Salvation Army embraces Alaska’s alcohol rehab law
According to the experts, addicts and alcoholics rarely make a successful transition to sobriety without being willing and committed to change. Alaska’s new law – called Title 47 – is a pilot program that requires 30 days of treatment for those considered a danger to themselves, whether they want it or not.
An alcoholic passed out on a street corner in Anchorage during winter is a recipe for disaster, so Alaska is making a bold statement: if your addiction puts you at risk of death by exposure, we’ll give you thirty days to sober up and change your life.
The Salvation Army’s Clitheroe Center in Anchorage has welcomed a lot of “Title 47″ clients in the four months that the law has been in effect. Robert Heffle, the Executive Director of the program says that The Salvation Army is using the new law as a tool to help chronic alcoholics become sober enough to make good choices about their future and commit to a life with about alcohol.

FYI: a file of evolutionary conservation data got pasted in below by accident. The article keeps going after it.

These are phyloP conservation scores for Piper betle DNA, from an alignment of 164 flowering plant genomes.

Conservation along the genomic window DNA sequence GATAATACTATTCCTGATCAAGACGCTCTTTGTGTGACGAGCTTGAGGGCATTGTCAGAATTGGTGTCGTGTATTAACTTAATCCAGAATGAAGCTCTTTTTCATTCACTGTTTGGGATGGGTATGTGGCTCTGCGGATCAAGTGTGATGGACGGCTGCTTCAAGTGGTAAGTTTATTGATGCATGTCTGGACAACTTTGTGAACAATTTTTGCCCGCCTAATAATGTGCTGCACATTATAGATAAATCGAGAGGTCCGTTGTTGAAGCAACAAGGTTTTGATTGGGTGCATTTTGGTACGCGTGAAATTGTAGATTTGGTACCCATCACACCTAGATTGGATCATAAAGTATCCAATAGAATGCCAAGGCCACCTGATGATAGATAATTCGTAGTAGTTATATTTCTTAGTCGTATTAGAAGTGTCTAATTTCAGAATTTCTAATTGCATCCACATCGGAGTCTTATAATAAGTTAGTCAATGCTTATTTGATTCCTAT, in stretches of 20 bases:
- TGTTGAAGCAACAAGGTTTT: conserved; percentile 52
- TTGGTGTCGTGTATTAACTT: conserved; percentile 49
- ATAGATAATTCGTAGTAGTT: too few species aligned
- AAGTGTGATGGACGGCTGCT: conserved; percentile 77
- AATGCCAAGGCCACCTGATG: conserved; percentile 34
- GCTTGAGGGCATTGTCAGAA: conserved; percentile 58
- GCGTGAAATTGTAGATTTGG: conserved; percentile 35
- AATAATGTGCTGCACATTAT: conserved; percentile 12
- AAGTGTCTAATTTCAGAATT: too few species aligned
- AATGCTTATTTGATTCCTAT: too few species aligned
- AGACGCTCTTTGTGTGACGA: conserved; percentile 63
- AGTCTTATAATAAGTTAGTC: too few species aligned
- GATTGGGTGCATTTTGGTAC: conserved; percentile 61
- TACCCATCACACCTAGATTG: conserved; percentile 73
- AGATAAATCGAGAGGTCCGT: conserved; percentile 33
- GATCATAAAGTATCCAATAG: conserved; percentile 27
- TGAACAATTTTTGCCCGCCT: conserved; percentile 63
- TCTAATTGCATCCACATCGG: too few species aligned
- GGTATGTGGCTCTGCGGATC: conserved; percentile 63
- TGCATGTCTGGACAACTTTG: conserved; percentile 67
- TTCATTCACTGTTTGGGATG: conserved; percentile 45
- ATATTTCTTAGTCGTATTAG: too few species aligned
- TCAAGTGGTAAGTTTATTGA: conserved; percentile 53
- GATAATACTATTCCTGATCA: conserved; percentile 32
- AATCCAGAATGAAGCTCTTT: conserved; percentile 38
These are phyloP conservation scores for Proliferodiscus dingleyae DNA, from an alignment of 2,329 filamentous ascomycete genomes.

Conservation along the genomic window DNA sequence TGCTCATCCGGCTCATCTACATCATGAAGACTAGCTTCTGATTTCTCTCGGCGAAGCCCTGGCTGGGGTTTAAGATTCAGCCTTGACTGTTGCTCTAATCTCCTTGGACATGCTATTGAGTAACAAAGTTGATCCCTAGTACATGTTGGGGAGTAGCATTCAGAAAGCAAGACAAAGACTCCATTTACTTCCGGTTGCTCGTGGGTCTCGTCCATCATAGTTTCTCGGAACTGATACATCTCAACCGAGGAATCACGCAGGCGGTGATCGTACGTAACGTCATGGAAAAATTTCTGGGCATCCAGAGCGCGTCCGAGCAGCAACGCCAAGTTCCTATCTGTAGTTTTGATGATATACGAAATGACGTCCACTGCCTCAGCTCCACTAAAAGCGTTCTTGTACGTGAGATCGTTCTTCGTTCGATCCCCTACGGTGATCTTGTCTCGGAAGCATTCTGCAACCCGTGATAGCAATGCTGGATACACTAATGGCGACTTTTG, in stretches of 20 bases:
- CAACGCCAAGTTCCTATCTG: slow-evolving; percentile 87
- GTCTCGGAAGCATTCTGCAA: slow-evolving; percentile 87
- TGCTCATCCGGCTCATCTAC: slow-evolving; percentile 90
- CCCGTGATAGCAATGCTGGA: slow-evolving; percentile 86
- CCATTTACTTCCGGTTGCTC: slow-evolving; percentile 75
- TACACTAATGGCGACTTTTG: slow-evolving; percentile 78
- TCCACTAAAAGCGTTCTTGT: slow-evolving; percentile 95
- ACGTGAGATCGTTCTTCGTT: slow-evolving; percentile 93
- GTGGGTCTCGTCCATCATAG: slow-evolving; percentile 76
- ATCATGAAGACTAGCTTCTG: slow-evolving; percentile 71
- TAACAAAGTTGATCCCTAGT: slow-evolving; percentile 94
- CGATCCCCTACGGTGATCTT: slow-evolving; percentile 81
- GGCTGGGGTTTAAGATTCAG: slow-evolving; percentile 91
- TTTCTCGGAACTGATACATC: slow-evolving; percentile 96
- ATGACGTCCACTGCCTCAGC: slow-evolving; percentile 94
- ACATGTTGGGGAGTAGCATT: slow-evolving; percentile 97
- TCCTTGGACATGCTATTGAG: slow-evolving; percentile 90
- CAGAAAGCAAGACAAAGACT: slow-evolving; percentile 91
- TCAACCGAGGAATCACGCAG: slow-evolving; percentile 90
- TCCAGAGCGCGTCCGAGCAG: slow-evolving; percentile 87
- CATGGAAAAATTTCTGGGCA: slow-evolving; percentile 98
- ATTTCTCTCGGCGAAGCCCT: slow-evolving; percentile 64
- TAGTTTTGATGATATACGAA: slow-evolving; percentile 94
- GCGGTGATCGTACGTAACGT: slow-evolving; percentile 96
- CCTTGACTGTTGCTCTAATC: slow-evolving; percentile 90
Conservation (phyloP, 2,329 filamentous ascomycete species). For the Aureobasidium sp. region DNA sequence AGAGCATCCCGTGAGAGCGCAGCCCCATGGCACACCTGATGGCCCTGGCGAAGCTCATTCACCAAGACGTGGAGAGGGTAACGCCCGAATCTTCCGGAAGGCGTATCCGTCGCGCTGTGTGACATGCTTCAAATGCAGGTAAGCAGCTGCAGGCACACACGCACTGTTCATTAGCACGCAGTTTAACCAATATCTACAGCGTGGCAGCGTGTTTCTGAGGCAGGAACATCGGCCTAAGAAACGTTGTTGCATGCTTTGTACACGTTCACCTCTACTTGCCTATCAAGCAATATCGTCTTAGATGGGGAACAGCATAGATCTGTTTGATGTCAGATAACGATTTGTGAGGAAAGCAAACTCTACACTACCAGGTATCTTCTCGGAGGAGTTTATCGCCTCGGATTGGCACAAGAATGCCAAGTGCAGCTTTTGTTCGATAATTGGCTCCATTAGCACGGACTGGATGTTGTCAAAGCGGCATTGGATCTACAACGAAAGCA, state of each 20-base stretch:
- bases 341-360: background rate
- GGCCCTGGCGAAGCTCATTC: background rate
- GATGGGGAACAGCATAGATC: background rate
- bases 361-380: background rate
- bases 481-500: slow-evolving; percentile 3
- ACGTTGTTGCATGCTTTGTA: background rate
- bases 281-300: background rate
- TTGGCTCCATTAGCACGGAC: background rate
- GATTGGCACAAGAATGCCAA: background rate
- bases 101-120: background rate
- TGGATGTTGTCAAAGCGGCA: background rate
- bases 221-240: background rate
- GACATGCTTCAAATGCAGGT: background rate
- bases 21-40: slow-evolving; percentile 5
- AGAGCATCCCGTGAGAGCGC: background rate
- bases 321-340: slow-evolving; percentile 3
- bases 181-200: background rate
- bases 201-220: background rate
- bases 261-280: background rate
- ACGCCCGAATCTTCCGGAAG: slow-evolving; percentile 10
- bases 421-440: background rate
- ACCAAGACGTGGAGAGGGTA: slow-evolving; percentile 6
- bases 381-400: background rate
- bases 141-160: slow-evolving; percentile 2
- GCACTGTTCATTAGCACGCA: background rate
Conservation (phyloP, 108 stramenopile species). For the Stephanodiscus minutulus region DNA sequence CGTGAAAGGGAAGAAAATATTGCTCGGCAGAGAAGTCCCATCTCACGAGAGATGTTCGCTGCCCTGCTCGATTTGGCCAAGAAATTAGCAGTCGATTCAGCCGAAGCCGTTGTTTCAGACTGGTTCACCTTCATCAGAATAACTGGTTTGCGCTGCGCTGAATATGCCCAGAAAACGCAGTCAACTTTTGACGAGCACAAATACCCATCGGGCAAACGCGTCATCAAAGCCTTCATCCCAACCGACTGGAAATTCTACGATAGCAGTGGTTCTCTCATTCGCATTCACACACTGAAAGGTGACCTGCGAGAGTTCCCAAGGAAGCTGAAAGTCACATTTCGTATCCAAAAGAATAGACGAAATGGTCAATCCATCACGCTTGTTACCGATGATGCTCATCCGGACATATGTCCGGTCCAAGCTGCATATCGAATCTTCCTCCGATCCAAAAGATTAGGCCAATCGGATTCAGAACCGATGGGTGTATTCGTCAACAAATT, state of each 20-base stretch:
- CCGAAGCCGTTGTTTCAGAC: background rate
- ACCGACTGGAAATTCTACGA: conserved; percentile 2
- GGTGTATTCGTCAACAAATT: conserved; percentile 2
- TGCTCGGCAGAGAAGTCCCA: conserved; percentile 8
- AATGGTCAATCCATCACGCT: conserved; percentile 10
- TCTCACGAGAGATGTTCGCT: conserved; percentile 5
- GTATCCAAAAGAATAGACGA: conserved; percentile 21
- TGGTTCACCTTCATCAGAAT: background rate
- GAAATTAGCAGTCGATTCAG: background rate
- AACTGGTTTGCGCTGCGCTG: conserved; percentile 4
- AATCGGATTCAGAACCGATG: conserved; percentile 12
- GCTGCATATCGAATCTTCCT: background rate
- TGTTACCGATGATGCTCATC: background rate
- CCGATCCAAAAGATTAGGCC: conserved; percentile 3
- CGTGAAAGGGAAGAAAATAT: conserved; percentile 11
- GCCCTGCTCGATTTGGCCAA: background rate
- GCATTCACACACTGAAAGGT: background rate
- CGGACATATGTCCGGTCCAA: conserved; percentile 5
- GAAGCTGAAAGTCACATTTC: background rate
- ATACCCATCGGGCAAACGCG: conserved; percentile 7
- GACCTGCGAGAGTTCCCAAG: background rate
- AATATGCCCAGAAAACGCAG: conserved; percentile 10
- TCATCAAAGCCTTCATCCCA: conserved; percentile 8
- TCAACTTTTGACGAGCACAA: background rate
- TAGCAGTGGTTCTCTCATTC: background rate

And, of those who’ve completed 30 days at Clitheroe, more than half have decided to extend their stay for more treatment. That in itself is quite an accomplishment, according to Heffle. He says that helping them stay sober will increase the likeiehood that they’ll get back the rest of their lives too: family, employment, housing and more.
For more on this and a video version of the story, please click here for a link to Alaska’s KTVA – the CBS affiliate.